Are you different from all the people you watch coming to terms with their death?
You stare at a vase of blue daisy-like flowers, knocked to the floor when the meteor hit. Like all the lives around you they’re dead already but don’t know it, and the water, the little life they were clinging on to, is gone, soaked into the carpet.
“Hello?” You look up at Sylvie, who is standing, waiting for you. “The TemPads are charged. It’s time to go.” Her brows draw together a little. “Are you all right? You were miles away.”
“I—” you falter, not sure what to say. The weight of the endings has fallen on you, and you feel like you can’t move, never mind speak. But take a breath. Summon up the courage. “I can’t do this anymore. I can’t keep going from disaster to disaster. Ending to ending. I can’t keep being around people’s deaths.”
She stares at you, a little shocked, then she shakes it off. “You’re being ridiculous. You’re fine. We’re fine.” She pauses for a moment, fingering her TemPad. “And anyway, I—I said I’m going to end it, and I meant it. I know how. You—you could help.” She falters a little, and you think that really she knows.
“No, Sylvie. I couldn’t.” As you hear yourself say it, you know it’s true. Hiding in wait for the TVA. The inevitable deaths. You don’t have the strength. “I’m sorry. I know you. You’re going to do it, but there’s a cost to that and I can’t pay it. You can... that’s part of what I like about you. I care about you, and I don’t want to leave you—”
“Then don’t. No ones making you. Don’t.”
You stand, face her, look into those beautiful eyes.
“I’m human, and my people used to worship yours as gods. I look at the people on this ship, and I think... I should be one of them. If things were different... but this life is killing me, and I’m holding you back.”
You kiss her, and she still tastes like magic… but the spell isn’t for you anymore.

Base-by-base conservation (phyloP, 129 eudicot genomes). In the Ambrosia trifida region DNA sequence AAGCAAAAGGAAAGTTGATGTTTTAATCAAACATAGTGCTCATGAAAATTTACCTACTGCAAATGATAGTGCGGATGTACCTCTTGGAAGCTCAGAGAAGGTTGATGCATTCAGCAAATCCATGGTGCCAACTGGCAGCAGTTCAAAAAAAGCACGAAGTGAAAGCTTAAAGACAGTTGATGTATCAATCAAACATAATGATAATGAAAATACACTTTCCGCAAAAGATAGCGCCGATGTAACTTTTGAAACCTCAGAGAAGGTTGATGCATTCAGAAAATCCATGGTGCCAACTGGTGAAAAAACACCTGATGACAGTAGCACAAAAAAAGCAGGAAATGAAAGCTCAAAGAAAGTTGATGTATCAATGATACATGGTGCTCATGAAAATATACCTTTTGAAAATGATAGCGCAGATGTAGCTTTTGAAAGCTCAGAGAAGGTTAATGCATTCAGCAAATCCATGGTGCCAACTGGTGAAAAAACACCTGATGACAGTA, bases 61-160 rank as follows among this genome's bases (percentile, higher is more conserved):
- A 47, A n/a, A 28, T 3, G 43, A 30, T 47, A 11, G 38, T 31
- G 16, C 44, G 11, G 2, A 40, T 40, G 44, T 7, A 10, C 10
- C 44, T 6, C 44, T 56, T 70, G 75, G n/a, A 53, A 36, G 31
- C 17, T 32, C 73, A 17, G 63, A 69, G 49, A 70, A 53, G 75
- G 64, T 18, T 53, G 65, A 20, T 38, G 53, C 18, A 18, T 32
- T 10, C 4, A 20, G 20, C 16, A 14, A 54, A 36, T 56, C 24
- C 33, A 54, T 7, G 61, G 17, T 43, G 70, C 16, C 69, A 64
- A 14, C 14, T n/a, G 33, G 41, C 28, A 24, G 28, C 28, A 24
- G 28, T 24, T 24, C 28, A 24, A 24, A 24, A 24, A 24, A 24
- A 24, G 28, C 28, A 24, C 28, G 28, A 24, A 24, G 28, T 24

*
Herculaneum, Roman Empire, 79 AD
It’s volcano day. But everyone forgets: Pompeii was not the only town that was buried.
It’s a little chillier than you would have chosen. You wish it really had been August, but no, it’s autumn. Still, you picked carefully. Somewhere on Earth, even if not your home. Not somewhere you would cause a nexus event, but somewhere you might be able to leave a mark.
Herculaneum is nicer than Pompeii. It’s richer. And unlike Pompeii, a lot of the people had time to flee. The wind blew the ash the other way and the town was covered in a pyroclastic flow instead.
But the inhabitants left nearly everything behind, and you amble through the streets in your thick stolen robes, helping yourself to the best of the produce. Your last meal will be dates and dried figs, grapes, and chestnuts. Pomegranates. You go into a bakery and find honey cakes topped with hazelnuts abandoned on the counter. You take one of those too.
You do attract a few odd looks from the few people who remain. But your confidence, hard won over more apocalypses than you can count gets you through, and anyway, there’s a column of ash in the sky. People know they have bigger problems.
It won’t be the gentlest end. It will be an end you can see coming. But at the end, you won’t be surrounded by terror.
You’re in the garden of a fancy villa at the edge of town. It’s not like your park, but close enough, even though it’s late autumn rather than spring. But there are still a few leaves falling even now, and you watch them drift to ground as the sun shines through the hazy air.
You wonder, as you eat your fruit and nuts and drink wine scavenged from the cellars of the villa, whether someone will find a skeleton buried under Ercolano, and tell a story about a rich Roman who died here. They will never know it was all lies, and you can’t tell them without causing a nexus event. You left your TemPad on the other side of your last Timedoor and there’s no going back.
You save your honey cake until last. It’s nutty, not too sweet, and spiced. Somehow it tastes of the summer that has past. You’re pondering saving some for Cerberus when you see her.
She’s on a ridge a little way away, and you wonder how long it’s been for her since you parted. Even though you decided on the Nix you took a little time to plan; you could have just gone somewhere to wait for the TVA but you wanted it to be on your own terms. Sylvie got angry, tried to talk you out of it, then abruptly accepted it. You told her where you would go, but you didn’t ask her to come with you.
You don’t recognise her clothes, and her hair is different. It’s blonde now, and you wish you could tell her that it suits her. You would wish her luck, too, but… she doesn’t need that. You raise your hand and wave at her once, and she nods. She lingers for a moment more, opens a Timedoor and leaves.
You wonder, if she succeeds, if there will be a variant of you who survives. Who gets to go back to the park the next day, and live out the rest of what you still think should have been your life.
The sulphur smell is intensifying, though, and the pyroclastic flow is on the way.
You take a moment to mourn. Sylvie, and the person she should have been. Yourself, and the life that was stolen from you. All the people you’ve seen die, and those few you’ve killed.
But you’re ready, at the end. You smile, and you don’t feel it.